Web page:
• Impact on rights: A felony conviction results in the loss of certain rights and privileges, like voting, serving on a jury, and possessing firearms. The conviction remains on one’s criminal record permanently.

How Long Can A Felony Charge Be Pending?

There is no definite time frame for how long a felony charge can remain pending before it goes to trial or is resolved. The length of time really depends on the specific circumstances of each case and the jurisdiction it is in. However, some general guidelines are:

  • Most states have laws about “speedy trials” that require felons to go to trial within a certain number of months/days of the defendant being charged. For example, Florida rules stipulate felonies must go to trial within 175 days of arrest. Also, California has 3 years for felonies and one year for misdemeanors.
  • Prosecutors typically have up to a year or more to officially bring charges and file them with the court after making an arrest. This is the arrest-to-arraignment timeline. However, this varies by state. For instance, New York requires arraignment within 144 hours of arrest for felonies.
  • Continuances requested by either side can add months or even years to a case. Defendants sometimes need more time to prepare a defense or work on a plea deal. Prosecutors may need more time to build a case.
  • Complicated cases involving multiple defendants, witnesses, and evidence can result in lengthier timelines. Homicide cases and organized crime prosecutions tend to take longer.
  • The defense filing pretrial motions arguing to suppress evidence or dismiss the charges can cause delays as those motions get litigated.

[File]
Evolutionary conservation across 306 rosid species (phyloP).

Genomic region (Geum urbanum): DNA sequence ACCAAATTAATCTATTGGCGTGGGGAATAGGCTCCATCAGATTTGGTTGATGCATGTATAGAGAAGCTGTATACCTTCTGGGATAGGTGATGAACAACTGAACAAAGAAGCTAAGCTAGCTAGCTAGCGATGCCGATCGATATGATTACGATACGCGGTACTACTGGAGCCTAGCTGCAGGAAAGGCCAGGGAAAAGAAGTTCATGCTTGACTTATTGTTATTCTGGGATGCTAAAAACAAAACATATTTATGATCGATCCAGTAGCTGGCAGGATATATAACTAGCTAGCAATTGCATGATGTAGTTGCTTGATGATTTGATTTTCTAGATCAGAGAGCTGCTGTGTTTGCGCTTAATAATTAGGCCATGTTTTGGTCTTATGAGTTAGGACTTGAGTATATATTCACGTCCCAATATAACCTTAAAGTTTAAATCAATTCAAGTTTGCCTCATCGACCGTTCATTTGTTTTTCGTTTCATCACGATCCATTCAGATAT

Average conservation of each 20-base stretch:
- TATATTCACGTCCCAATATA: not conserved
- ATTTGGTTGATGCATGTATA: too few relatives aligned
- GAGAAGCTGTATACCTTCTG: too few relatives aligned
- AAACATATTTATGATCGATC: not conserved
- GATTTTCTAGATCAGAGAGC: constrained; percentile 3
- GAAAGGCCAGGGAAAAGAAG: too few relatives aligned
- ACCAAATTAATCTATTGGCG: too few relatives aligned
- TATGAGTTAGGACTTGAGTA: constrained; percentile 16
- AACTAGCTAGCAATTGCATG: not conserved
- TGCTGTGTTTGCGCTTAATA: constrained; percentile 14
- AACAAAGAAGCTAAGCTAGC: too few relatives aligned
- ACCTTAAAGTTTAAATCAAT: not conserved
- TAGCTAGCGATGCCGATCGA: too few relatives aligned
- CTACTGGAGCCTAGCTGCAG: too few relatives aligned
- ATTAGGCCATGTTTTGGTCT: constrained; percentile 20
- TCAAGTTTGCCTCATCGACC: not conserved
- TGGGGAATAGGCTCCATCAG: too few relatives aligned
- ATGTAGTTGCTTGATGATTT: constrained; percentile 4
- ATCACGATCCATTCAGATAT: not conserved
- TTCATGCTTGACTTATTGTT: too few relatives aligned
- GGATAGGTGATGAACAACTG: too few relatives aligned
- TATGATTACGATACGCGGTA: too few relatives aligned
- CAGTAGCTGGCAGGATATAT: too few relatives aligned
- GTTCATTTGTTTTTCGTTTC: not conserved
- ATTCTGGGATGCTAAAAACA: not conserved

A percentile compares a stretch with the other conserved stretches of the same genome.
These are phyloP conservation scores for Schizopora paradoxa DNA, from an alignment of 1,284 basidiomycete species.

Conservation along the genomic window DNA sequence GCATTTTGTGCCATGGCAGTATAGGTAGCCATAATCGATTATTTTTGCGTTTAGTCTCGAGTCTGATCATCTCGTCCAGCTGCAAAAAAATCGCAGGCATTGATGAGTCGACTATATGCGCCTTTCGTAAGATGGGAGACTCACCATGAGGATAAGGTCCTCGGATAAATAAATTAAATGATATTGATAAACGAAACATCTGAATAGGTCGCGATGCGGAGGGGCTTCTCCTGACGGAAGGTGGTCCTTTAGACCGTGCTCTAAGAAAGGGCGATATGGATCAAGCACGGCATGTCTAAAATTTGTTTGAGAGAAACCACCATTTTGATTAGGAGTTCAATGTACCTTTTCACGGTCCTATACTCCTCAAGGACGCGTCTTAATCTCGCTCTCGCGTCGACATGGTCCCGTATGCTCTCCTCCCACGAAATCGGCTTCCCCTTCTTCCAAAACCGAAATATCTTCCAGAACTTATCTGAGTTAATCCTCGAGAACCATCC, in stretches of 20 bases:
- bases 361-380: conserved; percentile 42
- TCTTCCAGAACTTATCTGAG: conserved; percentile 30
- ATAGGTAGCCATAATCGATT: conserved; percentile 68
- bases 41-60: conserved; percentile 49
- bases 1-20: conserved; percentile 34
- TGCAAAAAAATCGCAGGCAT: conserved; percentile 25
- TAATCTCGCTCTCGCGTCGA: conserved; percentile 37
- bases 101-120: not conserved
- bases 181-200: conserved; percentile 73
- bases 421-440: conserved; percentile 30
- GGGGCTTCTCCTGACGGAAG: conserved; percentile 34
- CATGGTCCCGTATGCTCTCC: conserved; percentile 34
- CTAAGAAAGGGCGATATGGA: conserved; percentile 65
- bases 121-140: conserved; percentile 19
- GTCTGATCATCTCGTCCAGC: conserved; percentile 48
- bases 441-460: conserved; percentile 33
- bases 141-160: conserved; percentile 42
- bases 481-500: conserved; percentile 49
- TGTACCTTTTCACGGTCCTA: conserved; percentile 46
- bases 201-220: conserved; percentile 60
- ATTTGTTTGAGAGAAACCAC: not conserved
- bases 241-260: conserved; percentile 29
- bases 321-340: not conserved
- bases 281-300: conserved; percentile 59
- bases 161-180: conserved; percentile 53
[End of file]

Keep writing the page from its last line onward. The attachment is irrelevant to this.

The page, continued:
• Mobility between jurisdictions can prolong the process if a defendant faces charges in multiple counties or states. The proceedings must be coordinated.

While lengthy pending felony cases frustrate many, the consensus is that taking the time necessary to methodically prepare and ensure fair proceedings is vital, even if that means an accused felon waits in jail or on bail for an extended period. But defense lawyers can work to speed things up and assert the defendant’s right to a speedy trial if they believe delays become unreasonable.

Can You Travel Out of the Country with Pending Felony Charges?

Traveling outside of the country with pending felony charges is usually not allowed, but there may be some exceptions. Here are some key points on how pending felony charges impact international travel:

  • A defendant free on bail awaiting trial will typically have their passport revoked or surrendered as a condition of their release. This prevents international flight to avoid prosecution.
  • For those not yet charged but under felony investigation, leaving the country can still be restricted if prosecutors file a “hold” or detainer requesting customs officials stop the person from traveling abroad.
  • Even after serving jail time, parolees with pending felony charges often cannot get travel clearance to go overseas until their case concludes.